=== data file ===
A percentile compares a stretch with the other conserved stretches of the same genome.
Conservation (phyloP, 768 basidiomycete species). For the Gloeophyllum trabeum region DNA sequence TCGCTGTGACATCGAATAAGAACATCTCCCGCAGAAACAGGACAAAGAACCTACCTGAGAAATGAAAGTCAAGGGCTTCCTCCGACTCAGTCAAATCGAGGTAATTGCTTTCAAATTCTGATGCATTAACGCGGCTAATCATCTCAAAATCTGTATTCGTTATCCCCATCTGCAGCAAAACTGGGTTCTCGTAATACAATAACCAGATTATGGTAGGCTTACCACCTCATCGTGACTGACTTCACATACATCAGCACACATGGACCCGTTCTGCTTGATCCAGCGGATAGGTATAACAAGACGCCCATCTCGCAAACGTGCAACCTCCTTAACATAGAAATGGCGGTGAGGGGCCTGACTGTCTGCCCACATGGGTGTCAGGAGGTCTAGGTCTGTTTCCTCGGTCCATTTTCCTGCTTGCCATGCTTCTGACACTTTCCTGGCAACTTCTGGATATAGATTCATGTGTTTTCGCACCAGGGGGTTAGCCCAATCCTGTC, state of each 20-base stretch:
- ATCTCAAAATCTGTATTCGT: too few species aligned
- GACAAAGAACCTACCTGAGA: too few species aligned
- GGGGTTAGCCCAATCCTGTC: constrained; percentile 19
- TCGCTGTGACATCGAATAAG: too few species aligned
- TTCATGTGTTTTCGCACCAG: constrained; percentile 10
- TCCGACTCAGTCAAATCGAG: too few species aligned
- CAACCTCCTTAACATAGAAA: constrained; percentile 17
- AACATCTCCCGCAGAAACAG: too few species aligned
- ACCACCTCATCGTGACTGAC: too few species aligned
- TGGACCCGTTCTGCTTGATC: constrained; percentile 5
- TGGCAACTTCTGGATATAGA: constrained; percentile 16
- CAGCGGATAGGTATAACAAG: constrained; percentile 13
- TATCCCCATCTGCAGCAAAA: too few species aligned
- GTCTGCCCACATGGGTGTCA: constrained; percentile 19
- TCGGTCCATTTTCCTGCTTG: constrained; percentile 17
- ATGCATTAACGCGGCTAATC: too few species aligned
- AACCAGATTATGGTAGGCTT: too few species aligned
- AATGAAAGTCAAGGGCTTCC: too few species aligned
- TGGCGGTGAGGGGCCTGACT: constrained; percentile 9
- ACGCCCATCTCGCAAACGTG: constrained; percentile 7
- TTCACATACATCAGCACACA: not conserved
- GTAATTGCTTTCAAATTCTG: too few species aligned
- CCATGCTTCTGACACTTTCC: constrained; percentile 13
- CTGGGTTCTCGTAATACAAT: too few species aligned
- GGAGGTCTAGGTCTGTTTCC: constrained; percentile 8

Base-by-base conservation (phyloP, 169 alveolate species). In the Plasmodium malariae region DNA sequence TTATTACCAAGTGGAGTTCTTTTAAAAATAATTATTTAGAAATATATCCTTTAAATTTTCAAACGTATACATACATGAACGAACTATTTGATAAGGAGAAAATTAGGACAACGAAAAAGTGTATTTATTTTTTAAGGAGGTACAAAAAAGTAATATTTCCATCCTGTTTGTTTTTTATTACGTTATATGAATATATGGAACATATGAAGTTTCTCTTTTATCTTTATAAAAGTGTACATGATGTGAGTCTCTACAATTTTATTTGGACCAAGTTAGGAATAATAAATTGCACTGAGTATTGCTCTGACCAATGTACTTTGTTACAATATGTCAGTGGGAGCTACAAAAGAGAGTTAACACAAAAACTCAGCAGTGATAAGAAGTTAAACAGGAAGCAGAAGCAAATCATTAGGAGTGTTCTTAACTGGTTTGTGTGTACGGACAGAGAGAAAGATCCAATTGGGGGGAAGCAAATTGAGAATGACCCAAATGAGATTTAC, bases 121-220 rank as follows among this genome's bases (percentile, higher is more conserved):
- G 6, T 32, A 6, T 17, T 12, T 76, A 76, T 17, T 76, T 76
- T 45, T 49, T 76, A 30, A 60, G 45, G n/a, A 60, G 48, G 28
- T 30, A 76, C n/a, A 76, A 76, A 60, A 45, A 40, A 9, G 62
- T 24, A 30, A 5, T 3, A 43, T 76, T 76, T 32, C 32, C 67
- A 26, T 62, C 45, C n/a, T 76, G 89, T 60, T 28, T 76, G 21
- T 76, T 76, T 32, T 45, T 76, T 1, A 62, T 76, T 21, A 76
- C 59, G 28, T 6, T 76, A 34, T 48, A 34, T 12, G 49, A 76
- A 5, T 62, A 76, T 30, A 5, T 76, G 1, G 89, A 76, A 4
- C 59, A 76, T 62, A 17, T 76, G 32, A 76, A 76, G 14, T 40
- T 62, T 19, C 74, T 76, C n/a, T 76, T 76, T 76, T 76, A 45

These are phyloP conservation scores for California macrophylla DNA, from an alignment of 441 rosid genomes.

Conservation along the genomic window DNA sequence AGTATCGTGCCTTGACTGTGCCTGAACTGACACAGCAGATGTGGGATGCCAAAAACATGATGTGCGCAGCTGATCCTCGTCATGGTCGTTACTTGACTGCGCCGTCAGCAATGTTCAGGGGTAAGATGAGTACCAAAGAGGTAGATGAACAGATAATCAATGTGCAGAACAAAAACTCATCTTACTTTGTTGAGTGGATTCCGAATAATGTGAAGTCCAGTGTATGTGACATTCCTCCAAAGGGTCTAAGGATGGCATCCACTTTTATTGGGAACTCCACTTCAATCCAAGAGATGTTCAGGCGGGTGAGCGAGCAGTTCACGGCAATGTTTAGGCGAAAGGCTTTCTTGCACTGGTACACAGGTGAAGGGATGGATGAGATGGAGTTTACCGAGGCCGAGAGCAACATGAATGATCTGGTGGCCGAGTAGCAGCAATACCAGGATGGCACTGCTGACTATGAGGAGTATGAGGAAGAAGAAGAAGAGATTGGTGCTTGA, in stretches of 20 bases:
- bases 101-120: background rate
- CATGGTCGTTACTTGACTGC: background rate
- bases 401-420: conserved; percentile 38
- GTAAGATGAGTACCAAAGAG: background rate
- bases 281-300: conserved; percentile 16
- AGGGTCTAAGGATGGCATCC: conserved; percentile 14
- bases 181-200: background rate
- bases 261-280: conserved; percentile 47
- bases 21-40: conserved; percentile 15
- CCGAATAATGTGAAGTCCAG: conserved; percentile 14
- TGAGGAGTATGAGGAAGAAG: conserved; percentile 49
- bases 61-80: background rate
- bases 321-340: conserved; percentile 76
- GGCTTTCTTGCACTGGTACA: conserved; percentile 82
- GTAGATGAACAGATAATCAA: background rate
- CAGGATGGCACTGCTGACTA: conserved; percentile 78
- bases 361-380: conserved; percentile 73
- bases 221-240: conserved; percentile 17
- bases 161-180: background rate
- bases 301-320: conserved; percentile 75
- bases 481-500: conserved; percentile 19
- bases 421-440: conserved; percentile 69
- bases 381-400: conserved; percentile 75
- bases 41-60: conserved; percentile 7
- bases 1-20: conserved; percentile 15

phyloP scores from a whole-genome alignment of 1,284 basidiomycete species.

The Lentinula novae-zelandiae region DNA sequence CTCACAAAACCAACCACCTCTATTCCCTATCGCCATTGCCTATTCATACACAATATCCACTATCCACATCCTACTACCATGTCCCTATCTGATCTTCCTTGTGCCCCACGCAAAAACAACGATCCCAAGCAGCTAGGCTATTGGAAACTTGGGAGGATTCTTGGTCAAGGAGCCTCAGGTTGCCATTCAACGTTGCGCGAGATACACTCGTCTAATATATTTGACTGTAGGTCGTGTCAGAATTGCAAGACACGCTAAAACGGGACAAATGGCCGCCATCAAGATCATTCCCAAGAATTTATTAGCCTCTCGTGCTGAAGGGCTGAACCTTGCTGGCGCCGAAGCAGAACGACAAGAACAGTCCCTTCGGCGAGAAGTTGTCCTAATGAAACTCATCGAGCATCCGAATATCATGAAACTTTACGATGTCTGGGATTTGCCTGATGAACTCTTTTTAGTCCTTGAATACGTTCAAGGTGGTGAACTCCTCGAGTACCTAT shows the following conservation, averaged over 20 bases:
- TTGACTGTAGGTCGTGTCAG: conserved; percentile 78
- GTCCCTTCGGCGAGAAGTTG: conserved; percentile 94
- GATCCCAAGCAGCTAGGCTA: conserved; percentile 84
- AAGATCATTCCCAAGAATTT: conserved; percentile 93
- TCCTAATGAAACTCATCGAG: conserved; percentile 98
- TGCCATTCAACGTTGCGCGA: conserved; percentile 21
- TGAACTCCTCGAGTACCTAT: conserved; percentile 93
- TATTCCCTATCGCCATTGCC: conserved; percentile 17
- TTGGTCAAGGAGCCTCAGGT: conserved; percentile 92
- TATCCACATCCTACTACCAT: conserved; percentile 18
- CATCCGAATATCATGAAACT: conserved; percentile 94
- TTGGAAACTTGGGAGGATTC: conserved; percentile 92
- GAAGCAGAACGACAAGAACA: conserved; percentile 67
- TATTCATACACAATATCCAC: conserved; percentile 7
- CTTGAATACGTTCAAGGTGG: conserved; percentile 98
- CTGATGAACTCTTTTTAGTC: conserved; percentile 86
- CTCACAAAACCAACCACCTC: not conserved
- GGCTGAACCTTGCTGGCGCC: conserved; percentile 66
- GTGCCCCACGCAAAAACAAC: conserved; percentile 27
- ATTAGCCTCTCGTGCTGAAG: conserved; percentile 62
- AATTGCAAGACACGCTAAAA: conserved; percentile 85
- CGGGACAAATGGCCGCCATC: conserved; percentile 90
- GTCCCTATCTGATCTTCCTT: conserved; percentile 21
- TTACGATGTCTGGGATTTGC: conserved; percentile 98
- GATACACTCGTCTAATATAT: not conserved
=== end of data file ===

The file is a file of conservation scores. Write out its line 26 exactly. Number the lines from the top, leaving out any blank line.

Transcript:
- CTGGGTTCTCGTAATACAAT: too few species aligned